Visualizing Asteroid 2012 DA14's Upcoming Near Miss

Posted: 2013-01-29

2012 DA14 is a near-Earth asteroid that will pass extremely close to the Earth by astronomical standards around February 15, 2013. At its closest, 2012 DA14 will pass nearer than the moon and likely within the orbits of some geosynchronous satellites. It was first discovered and observed less than a year ago, in February 2012.

Orbital Visualization

2012 DA14 is an Apollo asteroid, a class of asteroids with orbits very similar to Earth's. This characteristic makes some Apollo asteroids dangerous to our planet.

The asteroid's semimajor axis is the same length Earth's, and it makes a trip around the sun every 366 days. To give you a sense of how similar the orbits are, below is a 2D representation in which the white circle represents 2012 DA14's orbit (via Asterank):

This graphic gives a good sense of the orbits from above, but doesn't show the difference between the plane of orbits of the asteroid and Earth. In the rendering below, the disk of Earth's orbit is gray; the yellow indicates the disk of DA14's orbit while it is above Earth's disk, and the blue indicates the orbit while it is below (courtesy of the Minor Planet Center).

Click for the Minor Planet Center's animated version (55 MB) or a close-up animated version (1.2 MB).

Interactive Visualization in Context

Asterank is an asteroid database with a 3D rendering engine that accurately displays thousands of objects in our solar system and their orbits in a realtime simulation.

In preparation for the upcoming pass, I designated 2012 DA14 as a 'significant object' in the simulation, meaning you can follow its orbit around and see the near miss of Earth. Take a look at the 2012 DA14 lock-on view (requires WebGL).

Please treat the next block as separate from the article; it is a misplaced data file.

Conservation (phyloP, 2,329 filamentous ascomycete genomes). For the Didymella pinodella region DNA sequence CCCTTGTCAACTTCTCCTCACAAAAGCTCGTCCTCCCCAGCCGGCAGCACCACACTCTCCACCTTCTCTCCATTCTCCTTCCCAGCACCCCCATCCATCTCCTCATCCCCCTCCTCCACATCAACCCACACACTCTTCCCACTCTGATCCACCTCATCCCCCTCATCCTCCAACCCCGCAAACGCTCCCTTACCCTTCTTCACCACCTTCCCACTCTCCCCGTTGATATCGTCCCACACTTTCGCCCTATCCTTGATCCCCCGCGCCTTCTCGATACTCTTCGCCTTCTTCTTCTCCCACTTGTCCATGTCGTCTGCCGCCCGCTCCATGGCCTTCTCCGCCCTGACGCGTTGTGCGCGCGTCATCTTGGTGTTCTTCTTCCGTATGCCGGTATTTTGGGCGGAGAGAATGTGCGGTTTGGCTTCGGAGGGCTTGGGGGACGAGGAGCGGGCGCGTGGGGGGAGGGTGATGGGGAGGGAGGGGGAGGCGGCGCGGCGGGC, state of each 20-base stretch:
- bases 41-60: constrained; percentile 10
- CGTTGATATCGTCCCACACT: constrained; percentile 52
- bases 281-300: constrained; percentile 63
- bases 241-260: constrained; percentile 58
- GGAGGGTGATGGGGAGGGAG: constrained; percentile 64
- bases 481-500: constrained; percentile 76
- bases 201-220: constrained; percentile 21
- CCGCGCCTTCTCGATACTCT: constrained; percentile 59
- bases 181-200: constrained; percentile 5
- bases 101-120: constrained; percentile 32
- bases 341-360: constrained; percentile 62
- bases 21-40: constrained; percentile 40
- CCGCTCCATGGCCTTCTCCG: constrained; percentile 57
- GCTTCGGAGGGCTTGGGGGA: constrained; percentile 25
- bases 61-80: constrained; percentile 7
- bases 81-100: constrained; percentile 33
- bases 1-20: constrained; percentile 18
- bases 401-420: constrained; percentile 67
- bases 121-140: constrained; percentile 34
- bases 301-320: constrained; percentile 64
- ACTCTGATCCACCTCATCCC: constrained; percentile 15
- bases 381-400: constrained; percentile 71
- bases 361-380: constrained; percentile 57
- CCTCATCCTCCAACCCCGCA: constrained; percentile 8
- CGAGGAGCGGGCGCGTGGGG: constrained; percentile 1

Earth (blue) and 2012 DA14 (red) passing on Asterank.

Clicking above will take you to Earth (green/blue) on November 1st 2012, where the upcoming close pass of 2012 DA14 (red) is already apparent. Around February 15th, you can see the orbits nearly intersect.


This rendering of the pass is done in Cosmographia from the point of view of the asteroid itself:

No Potential Impact

Regardless of the uncertainty reported by media (and how close things look in the simulation), 2012 DA14 will not hit Earth in 2013. In fact, 2012 DA14 is not even classified as a Potentially Harmful Object (PHA) by the Minor Planet Center, the authority on minor planetary bodies in our solar system.

These visualizations exaggerate the scale of objects in space. Even at its closest, 2012 DA14 will require a powerful telescope to see in our night sky.

Scientists estimate the actual number of asteroids out there, accounting for undiscovered asteroids, could be more than 10 times the number currently known. In other words, our inner solar system is almost 1,000 times more crowded than depicted by the cloud of asteroids on Asterank.

Further Information and Reading

As a disclaimer, the orbit of 2012 DA14 after its near pass in February is not predictable. The calculations used in the graphics and simulations above will not be accurate after the fact due to the effects of Earth's gravity on the orbit of the asteroid. However, observation by the Minor Planet Center and other astronomers will bring this information up-to-date.

For more, please see J.L. Galache's excellent write-up on the subject on the Minor Planet Center blog, Clearing Up The FUD on 2012 DA14.

Ian Webster

About the author

Ian is a software engineer based in the Bay Area. He has helped Google, NASA, and a dozen governments around the world improve their data pipelines and visualizations. He maintains a handful of cool websites like,, and this one.

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